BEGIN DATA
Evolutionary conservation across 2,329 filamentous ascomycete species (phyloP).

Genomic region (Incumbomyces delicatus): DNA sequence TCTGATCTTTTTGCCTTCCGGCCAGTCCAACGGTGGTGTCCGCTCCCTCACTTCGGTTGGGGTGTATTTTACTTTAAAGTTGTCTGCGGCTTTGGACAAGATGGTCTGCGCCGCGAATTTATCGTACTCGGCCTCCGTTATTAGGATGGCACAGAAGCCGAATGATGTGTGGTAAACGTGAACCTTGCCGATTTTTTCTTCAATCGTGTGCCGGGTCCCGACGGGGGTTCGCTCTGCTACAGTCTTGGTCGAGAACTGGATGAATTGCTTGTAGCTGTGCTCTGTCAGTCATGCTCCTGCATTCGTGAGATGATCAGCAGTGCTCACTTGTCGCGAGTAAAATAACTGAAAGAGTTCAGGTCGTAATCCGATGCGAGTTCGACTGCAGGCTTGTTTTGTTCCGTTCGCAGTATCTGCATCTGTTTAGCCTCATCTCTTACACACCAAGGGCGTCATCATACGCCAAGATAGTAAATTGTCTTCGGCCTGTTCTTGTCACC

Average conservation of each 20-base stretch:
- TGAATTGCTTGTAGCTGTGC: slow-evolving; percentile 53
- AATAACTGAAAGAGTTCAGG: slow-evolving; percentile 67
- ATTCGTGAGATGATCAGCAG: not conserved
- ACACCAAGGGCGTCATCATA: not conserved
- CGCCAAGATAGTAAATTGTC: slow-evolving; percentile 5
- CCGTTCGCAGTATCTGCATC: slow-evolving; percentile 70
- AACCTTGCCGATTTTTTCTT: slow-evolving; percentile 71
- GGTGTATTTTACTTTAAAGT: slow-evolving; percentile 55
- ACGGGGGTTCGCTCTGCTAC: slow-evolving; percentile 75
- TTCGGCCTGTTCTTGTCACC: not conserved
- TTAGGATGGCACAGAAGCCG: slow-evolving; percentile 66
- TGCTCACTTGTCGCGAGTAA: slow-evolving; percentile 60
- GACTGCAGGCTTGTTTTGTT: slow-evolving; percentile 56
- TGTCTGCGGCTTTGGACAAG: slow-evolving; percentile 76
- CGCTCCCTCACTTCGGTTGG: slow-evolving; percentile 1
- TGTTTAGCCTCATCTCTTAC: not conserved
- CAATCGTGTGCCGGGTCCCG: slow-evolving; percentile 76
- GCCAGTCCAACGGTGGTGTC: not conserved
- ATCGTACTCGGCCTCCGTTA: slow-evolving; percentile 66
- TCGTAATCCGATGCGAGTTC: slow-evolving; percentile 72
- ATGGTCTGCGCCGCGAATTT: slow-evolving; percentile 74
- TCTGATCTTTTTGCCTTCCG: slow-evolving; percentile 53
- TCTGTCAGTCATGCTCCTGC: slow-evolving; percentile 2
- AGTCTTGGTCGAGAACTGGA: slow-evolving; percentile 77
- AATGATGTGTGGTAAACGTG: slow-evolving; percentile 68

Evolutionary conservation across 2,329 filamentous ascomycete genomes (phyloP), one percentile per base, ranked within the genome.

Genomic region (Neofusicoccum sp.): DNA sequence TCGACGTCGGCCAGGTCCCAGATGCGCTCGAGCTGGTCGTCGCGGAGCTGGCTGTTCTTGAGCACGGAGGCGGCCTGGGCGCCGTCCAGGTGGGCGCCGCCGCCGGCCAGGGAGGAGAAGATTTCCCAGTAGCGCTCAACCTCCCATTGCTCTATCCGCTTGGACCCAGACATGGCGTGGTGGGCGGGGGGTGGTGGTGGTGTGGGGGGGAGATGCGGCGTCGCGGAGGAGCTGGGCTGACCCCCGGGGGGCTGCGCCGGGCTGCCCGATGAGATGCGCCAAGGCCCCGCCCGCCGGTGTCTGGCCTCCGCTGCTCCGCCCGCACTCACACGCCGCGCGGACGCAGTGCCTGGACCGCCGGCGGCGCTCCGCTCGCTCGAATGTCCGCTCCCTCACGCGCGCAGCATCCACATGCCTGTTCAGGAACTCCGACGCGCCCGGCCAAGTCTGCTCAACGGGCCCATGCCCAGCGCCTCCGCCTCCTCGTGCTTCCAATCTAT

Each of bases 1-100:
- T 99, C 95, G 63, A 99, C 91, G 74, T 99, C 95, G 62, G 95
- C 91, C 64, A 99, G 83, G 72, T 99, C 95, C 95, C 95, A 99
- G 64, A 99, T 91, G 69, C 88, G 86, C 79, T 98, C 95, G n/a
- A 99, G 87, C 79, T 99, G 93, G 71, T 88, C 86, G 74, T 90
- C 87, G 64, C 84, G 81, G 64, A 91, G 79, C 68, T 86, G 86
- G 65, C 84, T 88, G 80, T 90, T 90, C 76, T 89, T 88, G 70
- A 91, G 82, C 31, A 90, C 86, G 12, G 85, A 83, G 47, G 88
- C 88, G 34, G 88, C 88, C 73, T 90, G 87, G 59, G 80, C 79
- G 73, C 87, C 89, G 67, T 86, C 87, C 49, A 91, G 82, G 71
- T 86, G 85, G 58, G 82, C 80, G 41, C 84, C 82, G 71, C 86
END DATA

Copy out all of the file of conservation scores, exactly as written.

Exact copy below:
Evolutionary conservation across 2,329 filamentous ascomycete species (phyloP).

Genomic region (Incumbomyces delicatus): DNA sequence TCTGATCTTTTTGCCTTCCGGCCAGTCCAACGGTGGTGTCCGCTCCCTCACTTCGGTTGGGGTGTATTTTACTTTAAAGTTGTCTGCGGCTTTGGACAAGATGGTCTGCGCCGCGAATTTATCGTACTCGGCCTCCGTTATTAGGATGGCACAGAAGCCGAATGATGTGTGGTAAACGTGAACCTTGCCGATTTTTTCTTCAATCGTGTGCCGGGTCCCGACGGGGGTTCGCTCTGCTACAGTCTTGGTCGAGAACTGGATGAATTGCTTGTAGCTGTGCTCTGTCAGTCATGCTCCTGCATTCGTGAGATGATCAGCAGTGCTCACTTGTCGCGAGTAAAATAACTGAAAGAGTTCAGGTCGTAATCCGATGCGAGTTCGACTGCAGGCTTGTTTTGTTCCGTTCGCAGTATCTGCATCTGTTTAGCCTCATCTCTTACACACCAAGGGCGTCATCATACGCCAAGATAGTAAATTGTCTTCGGCCTGTTCTTGTCACC

Average conservation of each 20-base stretch:
- TGAATTGCTTGTAGCTGTGC: slow-evolving; percentile 53
- AATAACTGAAAGAGTTCAGG: slow-evolving; percentile 67
- ATTCGTGAGATGATCAGCAG: not conserved
- ACACCAAGGGCGTCATCATA: not conserved
- CGCCAAGATAGTAAATTGTC: slow-evolving; percentile 5
- CCGTTCGCAGTATCTGCATC: slow-evolving; percentile 70
- AACCTTGCCGATTTTTTCTT: slow-evolving; percentile 71
- GGTGTATTTTACTTTAAAGT: slow-evolving; percentile 55
- ACGGGGGTTCGCTCTGCTAC: slow-evolving; percentile 75
- TTCGGCCTGTTCTTGTCACC: not conserved
- TTAGGATGGCACAGAAGCCG: slow-evolving; percentile 66
- TGCTCACTTGTCGCGAGTAA: slow-evolving; percentile 60
- GACTGCAGGCTTGTTTTGTT: slow-evolving; percentile 56
- TGTCTGCGGCTTTGGACAAG: slow-evolving; percentile 76
- CGCTCCCTCACTTCGGTTGG: slow-evolving; percentile 1
- TGTTTAGCCTCATCTCTTAC: not conserved
- CAATCGTGTGCCGGGTCCCG: slow-evolving; percentile 76
- GCCAGTCCAACGGTGGTGTC: not conserved
- ATCGTACTCGGCCTCCGTTA: slow-evolving; percentile 66
- TCGTAATCCGATGCGAGTTC: slow-evolving; percentile 72
- ATGGTCTGCGCCGCGAATTT: slow-evolving; percentile 74
- TCTGATCTTTTTGCCTTCCG: slow-evolving; percentile 53
- TCTGTCAGTCATGCTCCTGC: slow-evolving; percentile 2
- AGTCTTGGTCGAGAACTGGA: slow-evolving; percentile 77
- AATGATGTGTGGTAAACGTG: slow-evolving; percentile 68

Evolutionary conservation across 2,329 filamentous ascomycete genomes (phyloP), one percentile per base, ranked within the genome.

Genomic region (Neofusicoccum sp.): DNA sequence TCGACGTCGGCCAGGTCCCAGATGCGCTCGAGCTGGTCGTCGCGGAGCTGGCTGTTCTTGAGCACGGAGGCGGCCTGGGCGCCGTCCAGGTGGGCGCCGCCGCCGGCCAGGGAGGAGAAGATTTCCCAGTAGCGCTCAACCTCCCATTGCTCTATCCGCTTGGACCCAGACATGGCGTGGTGGGCGGGGGGTGGTGGTGGTGTGGGGGGGAGATGCGGCGTCGCGGAGGAGCTGGGCTGACCCCCGGGGGGCTGCGCCGGGCTGCCCGATGAGATGCGCCAAGGCCCCGCCCGCCGGTGTCTGGCCTCCGCTGCTCCGCCCGCACTCACACGCCGCGCGGACGCAGTGCCTGGACCGCCGGCGGCGCTCCGCTCGCTCGAATGTCCGCTCCCTCACGCGCGCAGCATCCACATGCCTGTTCAGGAACTCCGACGCGCCCGGCCAAGTCTGCTCAACGGGCCCATGCCCAGCGCCTCCGCCTCCTCGTGCTTCCAATCTAT

Each of bases 1-100:
- T 99, C 95, G 63, A 99, C 91, G 74, T 99, C 95, G 62, G 95
- C 91, C 64, A 99, G 83, G 72, T 99, C 95, C 95, C 95, A 99
- G 64, A 99, T 91, G 69, C 88, G 86, C 79, T 98, C 95, G n/a
- A 99, G 87, C 79, T 99, G 93, G 71, T 88, C 86, G 74, T 90
- C 87, G 64, C 84, G 81, G 64, A 91, G 79, C 68, T 86, G 86
- G 65, C 84, T 88, G 80, T 90, T 90, C 76, T 89, T 88, G 70
- A 91, G 82, C 31, A 90, C 86, G 12, G 85, A 83, G 47, G 88
- C 88, G 34, G 88, C 88, C 73, T 90, G 87, G 59, G 80, C 79
- G 73, C 87, C 89, G 67, T 86, C 87, C 49, A 91, G 82, G 71
- T 86, G 85, G 58, G 82, C 80, G 41, C 84, C 82, G 71, C 86